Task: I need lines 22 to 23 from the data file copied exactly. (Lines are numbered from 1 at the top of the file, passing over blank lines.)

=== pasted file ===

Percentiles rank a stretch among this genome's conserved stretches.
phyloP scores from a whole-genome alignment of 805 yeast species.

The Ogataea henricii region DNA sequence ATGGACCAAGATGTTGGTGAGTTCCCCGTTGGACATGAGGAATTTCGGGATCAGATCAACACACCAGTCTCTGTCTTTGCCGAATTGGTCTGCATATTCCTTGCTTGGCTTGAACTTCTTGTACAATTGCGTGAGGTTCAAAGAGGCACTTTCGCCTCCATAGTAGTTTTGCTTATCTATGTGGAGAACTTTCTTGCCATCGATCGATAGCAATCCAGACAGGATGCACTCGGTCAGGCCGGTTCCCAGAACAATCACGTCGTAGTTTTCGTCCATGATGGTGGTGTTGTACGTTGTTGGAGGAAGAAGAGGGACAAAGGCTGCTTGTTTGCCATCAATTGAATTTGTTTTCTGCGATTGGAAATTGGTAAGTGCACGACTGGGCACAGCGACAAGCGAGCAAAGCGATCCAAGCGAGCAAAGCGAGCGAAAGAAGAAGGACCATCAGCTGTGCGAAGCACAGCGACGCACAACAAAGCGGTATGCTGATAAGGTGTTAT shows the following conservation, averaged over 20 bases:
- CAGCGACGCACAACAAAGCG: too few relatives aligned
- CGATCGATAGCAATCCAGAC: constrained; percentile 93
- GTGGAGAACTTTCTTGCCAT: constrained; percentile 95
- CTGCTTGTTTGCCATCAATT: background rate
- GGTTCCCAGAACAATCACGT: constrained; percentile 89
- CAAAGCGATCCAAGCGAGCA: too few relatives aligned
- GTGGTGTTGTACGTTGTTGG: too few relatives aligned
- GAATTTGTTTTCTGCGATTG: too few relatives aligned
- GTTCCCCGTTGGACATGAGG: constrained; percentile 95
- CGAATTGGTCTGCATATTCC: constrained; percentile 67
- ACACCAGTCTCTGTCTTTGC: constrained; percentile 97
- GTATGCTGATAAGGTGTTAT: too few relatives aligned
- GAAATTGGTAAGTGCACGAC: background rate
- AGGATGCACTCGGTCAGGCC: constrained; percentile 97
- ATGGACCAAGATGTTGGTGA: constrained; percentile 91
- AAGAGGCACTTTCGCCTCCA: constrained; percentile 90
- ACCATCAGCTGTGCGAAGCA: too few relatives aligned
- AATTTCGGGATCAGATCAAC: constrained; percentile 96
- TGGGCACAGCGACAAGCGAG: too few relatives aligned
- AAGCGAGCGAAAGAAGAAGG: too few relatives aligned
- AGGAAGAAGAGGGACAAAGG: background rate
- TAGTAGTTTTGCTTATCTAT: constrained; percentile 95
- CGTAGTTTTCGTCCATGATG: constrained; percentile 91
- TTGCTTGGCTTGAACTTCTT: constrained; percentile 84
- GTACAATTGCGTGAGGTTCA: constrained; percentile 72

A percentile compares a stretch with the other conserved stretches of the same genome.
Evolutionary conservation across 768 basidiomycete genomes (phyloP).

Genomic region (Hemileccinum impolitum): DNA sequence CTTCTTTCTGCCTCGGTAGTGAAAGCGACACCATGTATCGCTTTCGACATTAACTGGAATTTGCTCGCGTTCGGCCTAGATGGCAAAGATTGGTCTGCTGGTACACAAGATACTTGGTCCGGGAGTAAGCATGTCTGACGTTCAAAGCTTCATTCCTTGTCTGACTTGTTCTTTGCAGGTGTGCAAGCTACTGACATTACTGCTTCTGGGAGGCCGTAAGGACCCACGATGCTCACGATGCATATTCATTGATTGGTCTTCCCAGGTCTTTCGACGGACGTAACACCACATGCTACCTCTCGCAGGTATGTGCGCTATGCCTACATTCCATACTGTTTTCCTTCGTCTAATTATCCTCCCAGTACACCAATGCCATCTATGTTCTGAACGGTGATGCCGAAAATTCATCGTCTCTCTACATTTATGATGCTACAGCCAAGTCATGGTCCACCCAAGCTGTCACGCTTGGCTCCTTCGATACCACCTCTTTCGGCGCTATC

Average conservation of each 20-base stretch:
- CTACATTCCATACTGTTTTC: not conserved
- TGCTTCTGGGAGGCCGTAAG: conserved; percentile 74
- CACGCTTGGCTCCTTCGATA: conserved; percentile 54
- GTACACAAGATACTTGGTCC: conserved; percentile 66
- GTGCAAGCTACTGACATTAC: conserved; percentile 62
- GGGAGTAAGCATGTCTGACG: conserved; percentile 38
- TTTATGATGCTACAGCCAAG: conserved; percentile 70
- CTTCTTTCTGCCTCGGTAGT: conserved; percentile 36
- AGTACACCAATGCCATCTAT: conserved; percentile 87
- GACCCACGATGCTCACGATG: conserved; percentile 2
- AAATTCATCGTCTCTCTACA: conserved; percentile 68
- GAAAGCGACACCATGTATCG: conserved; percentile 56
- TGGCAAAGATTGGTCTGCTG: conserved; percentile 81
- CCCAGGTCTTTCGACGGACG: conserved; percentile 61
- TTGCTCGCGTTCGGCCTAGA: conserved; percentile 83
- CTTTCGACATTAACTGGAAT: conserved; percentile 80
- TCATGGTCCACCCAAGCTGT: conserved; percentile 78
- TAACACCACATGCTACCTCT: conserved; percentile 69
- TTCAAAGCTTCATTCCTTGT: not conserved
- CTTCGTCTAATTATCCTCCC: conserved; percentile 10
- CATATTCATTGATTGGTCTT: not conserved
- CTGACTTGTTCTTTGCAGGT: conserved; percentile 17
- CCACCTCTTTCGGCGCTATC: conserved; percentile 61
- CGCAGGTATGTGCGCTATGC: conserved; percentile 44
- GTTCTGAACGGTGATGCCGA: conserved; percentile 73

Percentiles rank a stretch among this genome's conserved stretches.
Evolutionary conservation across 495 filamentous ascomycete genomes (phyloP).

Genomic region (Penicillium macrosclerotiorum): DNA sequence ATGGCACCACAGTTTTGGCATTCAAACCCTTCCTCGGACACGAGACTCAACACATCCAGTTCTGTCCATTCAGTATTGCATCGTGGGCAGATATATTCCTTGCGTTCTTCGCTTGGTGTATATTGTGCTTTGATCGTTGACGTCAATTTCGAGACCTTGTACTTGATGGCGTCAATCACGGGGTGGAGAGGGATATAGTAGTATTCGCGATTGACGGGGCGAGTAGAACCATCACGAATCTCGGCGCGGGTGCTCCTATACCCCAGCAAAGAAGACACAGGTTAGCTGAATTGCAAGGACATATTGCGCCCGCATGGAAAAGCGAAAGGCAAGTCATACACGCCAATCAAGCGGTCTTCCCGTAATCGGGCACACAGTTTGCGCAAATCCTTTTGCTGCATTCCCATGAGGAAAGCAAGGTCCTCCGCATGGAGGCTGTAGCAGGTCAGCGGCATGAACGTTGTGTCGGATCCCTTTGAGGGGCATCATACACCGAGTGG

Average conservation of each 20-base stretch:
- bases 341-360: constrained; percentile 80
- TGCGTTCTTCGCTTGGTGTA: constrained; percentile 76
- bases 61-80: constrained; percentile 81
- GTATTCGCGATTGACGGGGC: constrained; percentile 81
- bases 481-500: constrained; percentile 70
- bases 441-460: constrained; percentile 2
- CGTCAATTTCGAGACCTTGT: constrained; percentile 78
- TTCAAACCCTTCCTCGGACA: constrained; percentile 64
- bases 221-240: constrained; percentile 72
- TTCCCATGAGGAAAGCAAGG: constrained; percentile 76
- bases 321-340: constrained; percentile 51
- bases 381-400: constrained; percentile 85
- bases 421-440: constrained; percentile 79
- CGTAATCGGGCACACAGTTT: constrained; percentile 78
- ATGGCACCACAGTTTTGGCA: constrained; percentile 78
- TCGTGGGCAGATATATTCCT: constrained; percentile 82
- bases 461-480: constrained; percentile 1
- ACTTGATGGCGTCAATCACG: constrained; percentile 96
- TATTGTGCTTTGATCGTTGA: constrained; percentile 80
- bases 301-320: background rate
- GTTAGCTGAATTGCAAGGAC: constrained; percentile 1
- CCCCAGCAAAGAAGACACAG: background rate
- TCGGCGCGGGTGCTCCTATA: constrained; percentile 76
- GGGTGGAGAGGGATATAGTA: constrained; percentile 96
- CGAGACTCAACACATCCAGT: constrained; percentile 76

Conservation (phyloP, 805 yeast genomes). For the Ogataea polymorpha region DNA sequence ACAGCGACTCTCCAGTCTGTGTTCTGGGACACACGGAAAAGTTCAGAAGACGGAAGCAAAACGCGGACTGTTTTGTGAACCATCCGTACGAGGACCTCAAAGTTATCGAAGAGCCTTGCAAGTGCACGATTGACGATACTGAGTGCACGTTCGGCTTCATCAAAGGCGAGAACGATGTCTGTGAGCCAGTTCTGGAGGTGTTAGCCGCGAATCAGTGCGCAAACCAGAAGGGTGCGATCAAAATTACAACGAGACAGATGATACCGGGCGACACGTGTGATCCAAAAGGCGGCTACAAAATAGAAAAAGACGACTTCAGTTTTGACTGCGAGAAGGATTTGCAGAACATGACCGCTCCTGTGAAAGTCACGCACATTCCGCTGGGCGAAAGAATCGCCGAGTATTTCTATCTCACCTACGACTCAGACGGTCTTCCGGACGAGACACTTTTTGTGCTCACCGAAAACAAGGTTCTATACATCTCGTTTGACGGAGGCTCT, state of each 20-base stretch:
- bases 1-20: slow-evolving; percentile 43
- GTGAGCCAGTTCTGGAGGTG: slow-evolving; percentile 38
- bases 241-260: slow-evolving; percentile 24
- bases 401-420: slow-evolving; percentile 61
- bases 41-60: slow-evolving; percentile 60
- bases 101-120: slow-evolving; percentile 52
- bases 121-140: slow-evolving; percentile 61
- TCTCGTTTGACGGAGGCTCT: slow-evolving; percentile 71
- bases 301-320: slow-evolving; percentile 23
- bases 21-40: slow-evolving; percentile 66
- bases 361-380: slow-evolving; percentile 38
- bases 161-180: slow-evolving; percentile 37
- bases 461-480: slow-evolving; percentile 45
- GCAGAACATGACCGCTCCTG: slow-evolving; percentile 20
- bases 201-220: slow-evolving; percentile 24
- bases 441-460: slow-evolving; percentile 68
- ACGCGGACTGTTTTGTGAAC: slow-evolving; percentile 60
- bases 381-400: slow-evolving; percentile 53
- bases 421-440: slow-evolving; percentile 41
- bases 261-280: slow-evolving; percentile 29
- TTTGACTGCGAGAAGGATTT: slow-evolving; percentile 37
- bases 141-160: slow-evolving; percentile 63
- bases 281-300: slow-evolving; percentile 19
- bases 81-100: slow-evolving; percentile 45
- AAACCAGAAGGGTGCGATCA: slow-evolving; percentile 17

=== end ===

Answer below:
- TGGGCACAGCGACAAGCGAG: too few relatives aligned
- AAGCGAGCGAAAGAAGAAGG: too few relatives aligned